Connect with Annette Wick

Website  (includes links to blogs)

Instagram

Facebook

Note: I am an Amazon Associate and may receive a small commission from book sales.

AlzAuthors Publishes its 2nd Anthology “Alzheimer’s and Dementia Caregiving Stories: 47 Authors Share Their Inspiring Personal Experiences”

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As World Alzheimer’s Month begins I’m pleased to announce that AlzAuthors has published its second anthology, Alzheimer’s and Dementia Caregiving Stories: 47 Authors Share Their Inspiring Personal Experiences, Vol. 2.

I am a founding member and manager of this organization, the global community of authors writing about their personal Alzheimer’s and dementia experiences to light the way for others. My novel, Blue Hydrangeas, an Alzheimer’s love story, is one of 200+ titles featured on our website AlzAuthors.com. The stories included in this volume represent the writings published on the website from June 2017 through May 2018.

1566344163.pngThis collection of stories is a labor of love. The stories are personal and enlightening, poignant and hopeful. The six daughters of dementia who manage the organization and its editorial team assembled them with great care and love and released them into the world in a convenient book form to provide a soft-landing spot for those living with Alzheimer’s and dementia and those who care for them.

One of the more beautiful aspects of this book is that its authors are not famous. They’re not celebrities. They’re ordinary people who have lived with dementia as caregivers or as persons with dementia, and opted to share their stories. They’ve “walked the walk” and offer loads of wisdom.

We are grateful to our Special Projects Editor Jay Artale for all of her hard work and patience in designing and formatting  this book. We could not have brought it to life without her.

We are also grateful to our authors, those who are included in this volume and those who have written for our blog. Writing such deeply personal stories is also a labor of love, requiring courage and fortitude. We applaud your strength and selflessness.  AlzAuthors would not exist without you.

The book is available in Kindle format on Amazon.  Purchase Anthology Volume 2  now for the introductory price of 1.99. Don’t delay. The price will rise to its regular price of 4.99 over the next week or so. Paperback and audiobook versions are planned for future releases.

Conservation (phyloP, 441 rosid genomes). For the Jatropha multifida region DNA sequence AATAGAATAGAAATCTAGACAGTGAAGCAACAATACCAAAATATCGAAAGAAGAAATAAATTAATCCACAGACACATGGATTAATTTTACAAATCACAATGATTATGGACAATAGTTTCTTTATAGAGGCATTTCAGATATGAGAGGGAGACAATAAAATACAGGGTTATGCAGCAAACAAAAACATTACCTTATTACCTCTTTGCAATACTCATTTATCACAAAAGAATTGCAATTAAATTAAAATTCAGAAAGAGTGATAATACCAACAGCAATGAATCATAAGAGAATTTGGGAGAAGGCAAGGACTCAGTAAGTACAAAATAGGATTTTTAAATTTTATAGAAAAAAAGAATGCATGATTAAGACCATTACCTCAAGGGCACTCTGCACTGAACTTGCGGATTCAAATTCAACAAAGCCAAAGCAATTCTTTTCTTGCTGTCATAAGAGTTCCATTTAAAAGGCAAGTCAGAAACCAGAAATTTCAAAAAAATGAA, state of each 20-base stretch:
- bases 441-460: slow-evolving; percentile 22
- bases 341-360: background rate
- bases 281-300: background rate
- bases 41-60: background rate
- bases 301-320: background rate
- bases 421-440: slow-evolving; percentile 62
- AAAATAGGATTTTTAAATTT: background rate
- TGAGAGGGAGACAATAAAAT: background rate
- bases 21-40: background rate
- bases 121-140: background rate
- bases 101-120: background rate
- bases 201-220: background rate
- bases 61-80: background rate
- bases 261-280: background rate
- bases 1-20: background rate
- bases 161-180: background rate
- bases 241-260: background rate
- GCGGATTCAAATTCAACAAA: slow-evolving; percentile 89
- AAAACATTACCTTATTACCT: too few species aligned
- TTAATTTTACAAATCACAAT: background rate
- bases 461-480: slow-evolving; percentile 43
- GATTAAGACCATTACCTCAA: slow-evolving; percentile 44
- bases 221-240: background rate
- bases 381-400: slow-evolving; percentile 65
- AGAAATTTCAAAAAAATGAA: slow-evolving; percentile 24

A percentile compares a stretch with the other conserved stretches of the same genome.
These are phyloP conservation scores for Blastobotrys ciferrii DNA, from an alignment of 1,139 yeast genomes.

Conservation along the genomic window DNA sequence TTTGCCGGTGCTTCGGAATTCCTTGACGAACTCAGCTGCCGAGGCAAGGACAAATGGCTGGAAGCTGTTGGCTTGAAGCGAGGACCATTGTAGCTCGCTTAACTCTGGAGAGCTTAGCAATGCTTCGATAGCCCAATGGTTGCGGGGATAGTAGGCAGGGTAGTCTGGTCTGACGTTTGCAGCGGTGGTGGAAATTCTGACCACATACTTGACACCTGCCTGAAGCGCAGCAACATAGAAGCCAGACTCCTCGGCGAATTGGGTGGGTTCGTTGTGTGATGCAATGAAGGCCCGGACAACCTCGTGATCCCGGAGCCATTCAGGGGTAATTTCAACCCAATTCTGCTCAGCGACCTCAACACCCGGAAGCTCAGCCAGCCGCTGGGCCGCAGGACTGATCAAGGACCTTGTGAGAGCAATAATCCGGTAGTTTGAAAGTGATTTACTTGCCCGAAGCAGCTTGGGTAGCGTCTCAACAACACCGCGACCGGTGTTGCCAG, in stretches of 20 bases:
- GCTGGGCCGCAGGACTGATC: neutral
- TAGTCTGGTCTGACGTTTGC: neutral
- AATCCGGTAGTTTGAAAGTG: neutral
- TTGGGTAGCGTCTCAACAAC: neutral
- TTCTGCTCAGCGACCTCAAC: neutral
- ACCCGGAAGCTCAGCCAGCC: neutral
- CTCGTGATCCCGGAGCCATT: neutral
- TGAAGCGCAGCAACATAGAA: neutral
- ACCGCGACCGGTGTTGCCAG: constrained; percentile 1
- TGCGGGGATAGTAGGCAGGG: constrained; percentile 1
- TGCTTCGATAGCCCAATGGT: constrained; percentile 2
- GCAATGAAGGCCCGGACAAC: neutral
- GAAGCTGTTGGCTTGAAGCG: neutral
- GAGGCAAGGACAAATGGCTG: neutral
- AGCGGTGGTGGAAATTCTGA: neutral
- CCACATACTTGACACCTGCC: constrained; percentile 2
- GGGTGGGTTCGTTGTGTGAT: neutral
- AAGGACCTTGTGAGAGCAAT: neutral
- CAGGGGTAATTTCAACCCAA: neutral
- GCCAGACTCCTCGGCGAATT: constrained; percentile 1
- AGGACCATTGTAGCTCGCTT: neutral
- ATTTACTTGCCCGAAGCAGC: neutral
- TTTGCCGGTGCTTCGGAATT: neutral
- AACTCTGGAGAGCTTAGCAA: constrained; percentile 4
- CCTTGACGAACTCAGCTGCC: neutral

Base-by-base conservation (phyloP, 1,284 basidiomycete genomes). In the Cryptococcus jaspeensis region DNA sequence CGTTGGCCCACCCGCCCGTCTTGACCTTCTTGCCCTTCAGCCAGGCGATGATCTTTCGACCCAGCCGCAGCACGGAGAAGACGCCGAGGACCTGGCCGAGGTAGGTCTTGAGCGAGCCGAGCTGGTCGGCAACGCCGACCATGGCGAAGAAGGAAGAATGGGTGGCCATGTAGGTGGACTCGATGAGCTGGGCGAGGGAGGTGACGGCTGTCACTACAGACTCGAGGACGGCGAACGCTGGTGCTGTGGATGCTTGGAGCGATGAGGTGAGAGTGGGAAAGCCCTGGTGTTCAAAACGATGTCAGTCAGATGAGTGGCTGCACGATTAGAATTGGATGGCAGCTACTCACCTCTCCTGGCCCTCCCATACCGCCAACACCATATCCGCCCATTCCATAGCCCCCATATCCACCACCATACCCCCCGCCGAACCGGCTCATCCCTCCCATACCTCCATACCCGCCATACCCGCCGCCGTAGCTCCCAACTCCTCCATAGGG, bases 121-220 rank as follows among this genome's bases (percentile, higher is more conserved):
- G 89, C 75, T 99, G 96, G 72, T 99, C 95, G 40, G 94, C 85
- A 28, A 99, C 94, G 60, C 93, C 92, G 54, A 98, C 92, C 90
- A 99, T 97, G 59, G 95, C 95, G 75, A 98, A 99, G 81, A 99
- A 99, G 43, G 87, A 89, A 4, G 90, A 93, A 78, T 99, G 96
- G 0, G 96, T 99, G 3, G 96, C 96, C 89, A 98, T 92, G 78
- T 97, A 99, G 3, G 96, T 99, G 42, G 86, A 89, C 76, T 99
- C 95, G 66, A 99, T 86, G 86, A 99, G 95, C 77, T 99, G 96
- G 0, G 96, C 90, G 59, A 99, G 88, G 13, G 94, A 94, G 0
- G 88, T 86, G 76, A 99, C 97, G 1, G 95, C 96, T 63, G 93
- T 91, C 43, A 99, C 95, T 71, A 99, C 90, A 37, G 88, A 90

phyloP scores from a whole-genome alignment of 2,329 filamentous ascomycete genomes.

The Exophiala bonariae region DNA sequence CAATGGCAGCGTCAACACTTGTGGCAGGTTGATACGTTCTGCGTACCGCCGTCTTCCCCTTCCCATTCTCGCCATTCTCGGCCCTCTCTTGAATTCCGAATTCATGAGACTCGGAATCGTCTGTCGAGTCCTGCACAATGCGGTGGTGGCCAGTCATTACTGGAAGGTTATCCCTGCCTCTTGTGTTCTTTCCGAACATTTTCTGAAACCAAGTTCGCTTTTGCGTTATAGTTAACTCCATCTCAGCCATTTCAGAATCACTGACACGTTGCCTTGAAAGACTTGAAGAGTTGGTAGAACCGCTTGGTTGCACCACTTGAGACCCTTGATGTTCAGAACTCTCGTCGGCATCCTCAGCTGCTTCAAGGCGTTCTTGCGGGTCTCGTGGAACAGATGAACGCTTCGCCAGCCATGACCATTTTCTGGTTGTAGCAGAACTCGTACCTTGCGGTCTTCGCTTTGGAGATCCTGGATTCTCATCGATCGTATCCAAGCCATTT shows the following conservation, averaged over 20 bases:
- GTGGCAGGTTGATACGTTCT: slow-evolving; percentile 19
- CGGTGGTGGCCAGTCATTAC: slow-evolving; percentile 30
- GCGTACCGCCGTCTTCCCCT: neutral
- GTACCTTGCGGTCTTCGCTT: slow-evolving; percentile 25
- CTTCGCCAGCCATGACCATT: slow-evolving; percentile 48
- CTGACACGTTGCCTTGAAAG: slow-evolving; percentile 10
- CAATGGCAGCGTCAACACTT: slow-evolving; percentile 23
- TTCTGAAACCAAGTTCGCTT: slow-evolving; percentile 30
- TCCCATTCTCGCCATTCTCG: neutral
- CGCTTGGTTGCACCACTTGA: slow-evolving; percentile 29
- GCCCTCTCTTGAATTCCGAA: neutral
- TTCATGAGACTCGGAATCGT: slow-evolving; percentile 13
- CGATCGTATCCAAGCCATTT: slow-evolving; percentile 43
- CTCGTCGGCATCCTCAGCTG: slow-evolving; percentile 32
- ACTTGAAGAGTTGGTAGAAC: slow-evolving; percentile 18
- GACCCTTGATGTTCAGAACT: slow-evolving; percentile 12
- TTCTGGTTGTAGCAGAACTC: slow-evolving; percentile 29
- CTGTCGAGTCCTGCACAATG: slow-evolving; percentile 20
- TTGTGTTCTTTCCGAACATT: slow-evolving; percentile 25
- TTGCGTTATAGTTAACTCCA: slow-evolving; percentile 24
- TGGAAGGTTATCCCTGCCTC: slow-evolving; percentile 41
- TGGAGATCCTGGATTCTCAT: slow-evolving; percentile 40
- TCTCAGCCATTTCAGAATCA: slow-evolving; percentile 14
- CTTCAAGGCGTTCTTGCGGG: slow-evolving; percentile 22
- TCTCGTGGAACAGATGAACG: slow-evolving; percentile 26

AlzAuthors, a 501 (c) (3) organization, features a new book or blog each week. With authors now spanning the globe, the site includes memoirs, novels, caregiving guides, books for children and young adults, and more, all written by those who have experience with Alzheimer’s or dementia.

AlzAuthors was created in 2015 after I connected online with Ohio author Jean Lee (Alzheimer’s Daughter), and Montana author Vicki Tapia (Somebody Stole My Iron: A Family Memoir of Dementia) and realized we could fill a need for overwhelmed caregivers by vetting books and blogs about the diseases. Since then, Kathryn Harrison from Ontario, Canada (Weeds in Nana’s Garden), Ann Campanella from North Carolina (Motherhood Lost and Found), and Irene Olson from Washington State (Requiem for the Status Quo) have joined our all-volunteer management team.

Our goal is to help dementia caregivers and others find quality resources that will provide knowledge, support, understanding, and comfort during what is often a difficult and stressful time.

Sharing our stories makes us strong.

For more information about AlzAuthors visit AlzAuthors.com.

AlzAuthor Linda Brendle Shares Her Alzheimer’s Caregiving Story in “Mom’s Long Goodbye,” a Memoir

By Linda Brendle

Several years ago I wrote A Long and Winding Road, the story of the hilarity and chaos that happened when my husband and I took Mom and Dad, both of whom had Alzheimer’s, on a seven-week, sixteen-state trek across the southeastern U.S. in a forty-foot motor home. In it I also told of the years and the life experiences that brought the four of us together. Readers responded to the emotions in the story – the humor, the joy, the sorrow. But most of all, they responded to the love, and they wanted to know what happened next. Mom’s Long Goodbye is the rest of the story.

This memoir is based on blog posts written as the events happened – when the details were fresh and the emotions were raw – and I knew I couldn’t write anything that was more real. The story takes the reader through grieving a continuous loss, some of the initial changes Alzheimer’s causes, the transition from caregiving to assisted living, Dad’s death, Mom’s last year, and the grief and closure of her final good-bye. It is about the good, the bad, and the ugly of Alzheimer’s – the harsh reality that dementia is bad and ugly, but the sweet truth that there are also precious moments.